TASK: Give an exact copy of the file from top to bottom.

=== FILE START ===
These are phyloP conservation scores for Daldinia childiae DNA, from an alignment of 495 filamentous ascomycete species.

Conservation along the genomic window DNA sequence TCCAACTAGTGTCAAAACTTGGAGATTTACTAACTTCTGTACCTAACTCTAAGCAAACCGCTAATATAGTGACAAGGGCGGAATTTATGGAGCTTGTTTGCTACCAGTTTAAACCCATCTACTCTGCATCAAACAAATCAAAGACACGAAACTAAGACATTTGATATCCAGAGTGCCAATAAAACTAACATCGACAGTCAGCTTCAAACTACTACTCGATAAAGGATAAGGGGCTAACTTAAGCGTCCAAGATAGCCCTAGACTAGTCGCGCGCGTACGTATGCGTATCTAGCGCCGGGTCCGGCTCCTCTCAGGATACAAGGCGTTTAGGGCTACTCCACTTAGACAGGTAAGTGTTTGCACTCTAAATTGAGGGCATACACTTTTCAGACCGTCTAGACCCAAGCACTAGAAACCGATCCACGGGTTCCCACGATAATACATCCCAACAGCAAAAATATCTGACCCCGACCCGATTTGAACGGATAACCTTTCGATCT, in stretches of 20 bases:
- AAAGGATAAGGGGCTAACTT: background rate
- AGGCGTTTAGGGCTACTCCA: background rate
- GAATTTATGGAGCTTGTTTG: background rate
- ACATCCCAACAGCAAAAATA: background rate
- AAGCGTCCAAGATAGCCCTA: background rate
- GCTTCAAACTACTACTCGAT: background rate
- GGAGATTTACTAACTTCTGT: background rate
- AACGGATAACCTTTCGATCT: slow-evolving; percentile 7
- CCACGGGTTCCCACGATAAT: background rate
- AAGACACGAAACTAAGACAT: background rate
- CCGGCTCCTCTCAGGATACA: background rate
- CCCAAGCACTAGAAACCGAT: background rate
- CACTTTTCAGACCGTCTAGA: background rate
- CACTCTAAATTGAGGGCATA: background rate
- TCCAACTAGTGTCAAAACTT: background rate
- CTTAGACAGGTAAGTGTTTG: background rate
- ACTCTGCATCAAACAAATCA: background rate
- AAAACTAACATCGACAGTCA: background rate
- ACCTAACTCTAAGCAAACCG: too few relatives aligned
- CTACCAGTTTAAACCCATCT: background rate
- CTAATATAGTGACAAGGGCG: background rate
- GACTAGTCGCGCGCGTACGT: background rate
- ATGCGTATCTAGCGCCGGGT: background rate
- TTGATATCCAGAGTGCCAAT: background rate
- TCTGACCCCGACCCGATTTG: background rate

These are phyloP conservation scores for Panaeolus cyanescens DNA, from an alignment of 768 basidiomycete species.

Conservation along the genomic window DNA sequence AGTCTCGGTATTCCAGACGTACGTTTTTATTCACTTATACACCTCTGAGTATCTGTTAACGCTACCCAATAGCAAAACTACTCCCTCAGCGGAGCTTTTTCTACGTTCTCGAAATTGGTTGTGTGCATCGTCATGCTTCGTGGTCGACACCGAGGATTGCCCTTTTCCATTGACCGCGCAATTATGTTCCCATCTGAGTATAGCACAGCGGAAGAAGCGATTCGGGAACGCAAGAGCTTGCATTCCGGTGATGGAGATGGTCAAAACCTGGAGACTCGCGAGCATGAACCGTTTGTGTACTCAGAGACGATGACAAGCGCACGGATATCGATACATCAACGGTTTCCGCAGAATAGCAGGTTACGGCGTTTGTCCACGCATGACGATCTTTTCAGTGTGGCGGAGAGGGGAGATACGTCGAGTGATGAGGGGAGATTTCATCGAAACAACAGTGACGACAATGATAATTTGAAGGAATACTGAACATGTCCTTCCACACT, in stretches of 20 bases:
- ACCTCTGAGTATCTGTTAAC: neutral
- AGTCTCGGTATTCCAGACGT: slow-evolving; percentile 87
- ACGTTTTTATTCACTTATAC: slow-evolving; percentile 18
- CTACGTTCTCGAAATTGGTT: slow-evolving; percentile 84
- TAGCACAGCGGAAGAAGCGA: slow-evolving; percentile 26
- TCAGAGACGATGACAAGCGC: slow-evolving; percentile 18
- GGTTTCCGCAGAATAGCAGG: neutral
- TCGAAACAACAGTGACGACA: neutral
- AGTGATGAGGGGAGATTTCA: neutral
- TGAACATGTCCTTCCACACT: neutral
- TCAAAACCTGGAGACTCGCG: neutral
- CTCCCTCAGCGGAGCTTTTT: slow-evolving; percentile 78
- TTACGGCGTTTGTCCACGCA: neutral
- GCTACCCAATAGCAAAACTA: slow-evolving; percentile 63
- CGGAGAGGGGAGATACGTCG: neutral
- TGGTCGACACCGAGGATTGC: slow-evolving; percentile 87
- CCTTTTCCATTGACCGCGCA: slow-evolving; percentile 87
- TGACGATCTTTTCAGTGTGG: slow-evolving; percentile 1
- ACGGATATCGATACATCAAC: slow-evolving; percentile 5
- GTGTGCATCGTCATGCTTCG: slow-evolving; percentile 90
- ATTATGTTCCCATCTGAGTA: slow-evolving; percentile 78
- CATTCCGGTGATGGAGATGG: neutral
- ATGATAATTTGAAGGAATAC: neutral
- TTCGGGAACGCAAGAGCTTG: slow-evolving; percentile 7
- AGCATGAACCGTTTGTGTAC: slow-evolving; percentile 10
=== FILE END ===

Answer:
These are phyloP conservation scores for Daldinia childiae DNA, from an alignment of 495 filamentous ascomycete species.

Conservation along the genomic window DNA sequence TCCAACTAGTGTCAAAACTTGGAGATTTACTAACTTCTGTACCTAACTCTAAGCAAACCGCTAATATAGTGACAAGGGCGGAATTTATGGAGCTTGTTTGCTACCAGTTTAAACCCATCTACTCTGCATCAAACAAATCAAAGACACGAAACTAAGACATTTGATATCCAGAGTGCCAATAAAACTAACATCGACAGTCAGCTTCAAACTACTACTCGATAAAGGATAAGGGGCTAACTTAAGCGTCCAAGATAGCCCTAGACTAGTCGCGCGCGTACGTATGCGTATCTAGCGCCGGGTCCGGCTCCTCTCAGGATACAAGGCGTTTAGGGCTACTCCACTTAGACAGGTAAGTGTTTGCACTCTAAATTGAGGGCATACACTTTTCAGACCGTCTAGACCCAAGCACTAGAAACCGATCCACGGGTTCCCACGATAATACATCCCAACAGCAAAAATATCTGACCCCGACCCGATTTGAACGGATAACCTTTCGATCT, in stretches of 20 bases:
- AAAGGATAAGGGGCTAACTT: background rate
- AGGCGTTTAGGGCTACTCCA: background rate
- GAATTTATGGAGCTTGTTTG: background rate
- ACATCCCAACAGCAAAAATA: background rate
- AAGCGTCCAAGATAGCCCTA: background rate
- GCTTCAAACTACTACTCGAT: background rate
- GGAGATTTACTAACTTCTGT: background rate
- AACGGATAACCTTTCGATCT: slow-evolving; percentile 7
- CCACGGGTTCCCACGATAAT: background rate
- AAGACACGAAACTAAGACAT: background rate
- CCGGCTCCTCTCAGGATACA: background rate
- CCCAAGCACTAGAAACCGAT: background rate
- CACTTTTCAGACCGTCTAGA: background rate
- CACTCTAAATTGAGGGCATA: background rate
- TCCAACTAGTGTCAAAACTT: background rate
- CTTAGACAGGTAAGTGTTTG: background rate
- ACTCTGCATCAAACAAATCA: background rate
- AAAACTAACATCGACAGTCA: background rate
- ACCTAACTCTAAGCAAACCG: too few relatives aligned
- CTACCAGTTTAAACCCATCT: background rate
- CTAATATAGTGACAAGGGCG: background rate
- GACTAGTCGCGCGCGTACGT: background rate
- ATGCGTATCTAGCGCCGGGT: background rate
- TTGATATCCAGAGTGCCAAT: background rate
- TCTGACCCCGACCCGATTTG: background rate

These are phyloP conservation scores for Panaeolus cyanescens DNA, from an alignment of 768 basidiomycete species.

Conservation along the genomic window DNA sequence AGTCTCGGTATTCCAGACGTACGTTTTTATTCACTTATACACCTCTGAGTATCTGTTAACGCTACCCAATAGCAAAACTACTCCCTCAGCGGAGCTTTTTCTACGTTCTCGAAATTGGTTGTGTGCATCGTCATGCTTCGTGGTCGACACCGAGGATTGCCCTTTTCCATTGACCGCGCAATTATGTTCCCATCTGAGTATAGCACAGCGGAAGAAGCGATTCGGGAACGCAAGAGCTTGCATTCCGGTGATGGAGATGGTCAAAACCTGGAGACTCGCGAGCATGAACCGTTTGTGTACTCAGAGACGATGACAAGCGCACGGATATCGATACATCAACGGTTTCCGCAGAATAGCAGGTTACGGCGTTTGTCCACGCATGACGATCTTTTCAGTGTGGCGGAGAGGGGAGATACGTCGAGTGATGAGGGGAGATTTCATCGAAACAACAGTGACGACAATGATAATTTGAAGGAATACTGAACATGTCCTTCCACACT, in stretches of 20 bases:
- ACCTCTGAGTATCTGTTAAC: neutral
- AGTCTCGGTATTCCAGACGT: slow-evolving; percentile 87
- ACGTTTTTATTCACTTATAC: slow-evolving; percentile 18
- CTACGTTCTCGAAATTGGTT: slow-evolving; percentile 84
- TAGCACAGCGGAAGAAGCGA: slow-evolving; percentile 26
- TCAGAGACGATGACAAGCGC: slow-evolving; percentile 18
- GGTTTCCGCAGAATAGCAGG: neutral
- TCGAAACAACAGTGACGACA: neutral
- AGTGATGAGGGGAGATTTCA: neutral
- TGAACATGTCCTTCCACACT: neutral
- TCAAAACCTGGAGACTCGCG: neutral
- CTCCCTCAGCGGAGCTTTTT: slow-evolving; percentile 78
- TTACGGCGTTTGTCCACGCA: neutral
- GCTACCCAATAGCAAAACTA: slow-evolving; percentile 63
- CGGAGAGGGGAGATACGTCG: neutral
- TGGTCGACACCGAGGATTGC: slow-evolving; percentile 87
- CCTTTTCCATTGACCGCGCA: slow-evolving; percentile 87
- TGACGATCTTTTCAGTGTGG: slow-evolving; percentile 1
- ACGGATATCGATACATCAAC: slow-evolving; percentile 5
- GTGTGCATCGTCATGCTTCG: slow-evolving; percentile 90
- ATTATGTTCCCATCTGAGTA: slow-evolving; percentile 78
- CATTCCGGTGATGGAGATGG: neutral
- ATGATAATTTGAAGGAATAC: neutral
- TTCGGGAACGCAAGAGCTTG: slow-evolving; percentile 7
- AGCATGAACCGTTTGTGTAC: slow-evolving; percentile 10